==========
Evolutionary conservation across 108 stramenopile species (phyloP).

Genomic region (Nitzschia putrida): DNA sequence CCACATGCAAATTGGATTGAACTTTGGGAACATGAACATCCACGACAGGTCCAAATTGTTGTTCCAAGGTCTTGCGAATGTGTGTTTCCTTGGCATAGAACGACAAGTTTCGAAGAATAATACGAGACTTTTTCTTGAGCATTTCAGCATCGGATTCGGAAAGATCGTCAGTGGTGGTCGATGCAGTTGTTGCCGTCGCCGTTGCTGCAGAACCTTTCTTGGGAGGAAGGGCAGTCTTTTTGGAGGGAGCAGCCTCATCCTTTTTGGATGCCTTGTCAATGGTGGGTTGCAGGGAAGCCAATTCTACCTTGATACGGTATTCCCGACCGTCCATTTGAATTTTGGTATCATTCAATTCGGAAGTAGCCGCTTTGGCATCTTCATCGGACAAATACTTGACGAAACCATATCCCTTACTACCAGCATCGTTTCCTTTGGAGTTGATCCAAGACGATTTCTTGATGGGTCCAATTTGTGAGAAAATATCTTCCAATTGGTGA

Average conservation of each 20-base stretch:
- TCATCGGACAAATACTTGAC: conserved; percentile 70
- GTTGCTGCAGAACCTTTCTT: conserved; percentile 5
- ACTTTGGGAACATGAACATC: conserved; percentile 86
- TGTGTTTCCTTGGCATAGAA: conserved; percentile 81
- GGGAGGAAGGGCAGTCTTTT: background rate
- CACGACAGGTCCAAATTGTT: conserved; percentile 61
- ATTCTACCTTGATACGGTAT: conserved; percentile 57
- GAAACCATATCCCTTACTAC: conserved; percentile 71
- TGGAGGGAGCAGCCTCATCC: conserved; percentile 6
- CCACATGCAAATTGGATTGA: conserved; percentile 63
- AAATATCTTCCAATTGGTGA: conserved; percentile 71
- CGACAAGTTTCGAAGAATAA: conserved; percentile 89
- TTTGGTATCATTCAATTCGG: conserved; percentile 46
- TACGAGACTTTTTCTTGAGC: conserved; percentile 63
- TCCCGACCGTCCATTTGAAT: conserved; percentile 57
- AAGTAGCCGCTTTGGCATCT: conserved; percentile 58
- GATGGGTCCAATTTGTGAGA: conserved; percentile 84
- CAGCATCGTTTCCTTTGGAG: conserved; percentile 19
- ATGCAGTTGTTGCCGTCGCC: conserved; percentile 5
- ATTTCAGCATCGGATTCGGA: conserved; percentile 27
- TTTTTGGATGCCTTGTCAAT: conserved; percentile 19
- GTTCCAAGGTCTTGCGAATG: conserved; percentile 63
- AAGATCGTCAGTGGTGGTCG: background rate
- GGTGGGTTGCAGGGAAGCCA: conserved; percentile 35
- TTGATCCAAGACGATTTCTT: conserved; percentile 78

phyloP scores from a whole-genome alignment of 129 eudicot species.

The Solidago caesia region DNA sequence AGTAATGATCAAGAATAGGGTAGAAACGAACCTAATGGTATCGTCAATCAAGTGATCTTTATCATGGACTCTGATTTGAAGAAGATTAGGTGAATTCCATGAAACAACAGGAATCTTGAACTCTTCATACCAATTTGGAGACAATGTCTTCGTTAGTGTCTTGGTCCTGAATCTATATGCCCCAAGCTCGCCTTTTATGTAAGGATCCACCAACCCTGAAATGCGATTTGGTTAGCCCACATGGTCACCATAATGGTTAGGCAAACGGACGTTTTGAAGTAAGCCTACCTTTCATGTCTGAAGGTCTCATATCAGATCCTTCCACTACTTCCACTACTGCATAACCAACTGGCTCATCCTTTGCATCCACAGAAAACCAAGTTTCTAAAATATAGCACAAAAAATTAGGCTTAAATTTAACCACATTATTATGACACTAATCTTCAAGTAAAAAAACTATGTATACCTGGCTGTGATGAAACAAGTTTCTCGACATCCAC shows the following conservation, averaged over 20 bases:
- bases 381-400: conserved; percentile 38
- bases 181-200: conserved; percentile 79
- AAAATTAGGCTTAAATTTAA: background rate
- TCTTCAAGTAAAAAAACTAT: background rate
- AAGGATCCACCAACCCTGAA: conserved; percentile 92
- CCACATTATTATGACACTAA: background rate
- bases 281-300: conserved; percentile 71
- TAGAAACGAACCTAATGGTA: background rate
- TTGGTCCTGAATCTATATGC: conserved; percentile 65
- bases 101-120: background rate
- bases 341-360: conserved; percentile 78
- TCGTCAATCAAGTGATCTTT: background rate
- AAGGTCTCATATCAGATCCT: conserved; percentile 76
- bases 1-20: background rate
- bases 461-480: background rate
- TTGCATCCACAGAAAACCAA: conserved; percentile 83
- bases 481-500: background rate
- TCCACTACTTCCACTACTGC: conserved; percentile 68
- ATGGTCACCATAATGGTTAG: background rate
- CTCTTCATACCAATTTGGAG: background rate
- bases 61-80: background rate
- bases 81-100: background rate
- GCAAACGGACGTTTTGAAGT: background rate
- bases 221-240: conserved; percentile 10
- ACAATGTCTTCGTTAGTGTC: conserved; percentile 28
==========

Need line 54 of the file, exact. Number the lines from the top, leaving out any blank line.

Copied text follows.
- bases 221-240: conserved; percentile 10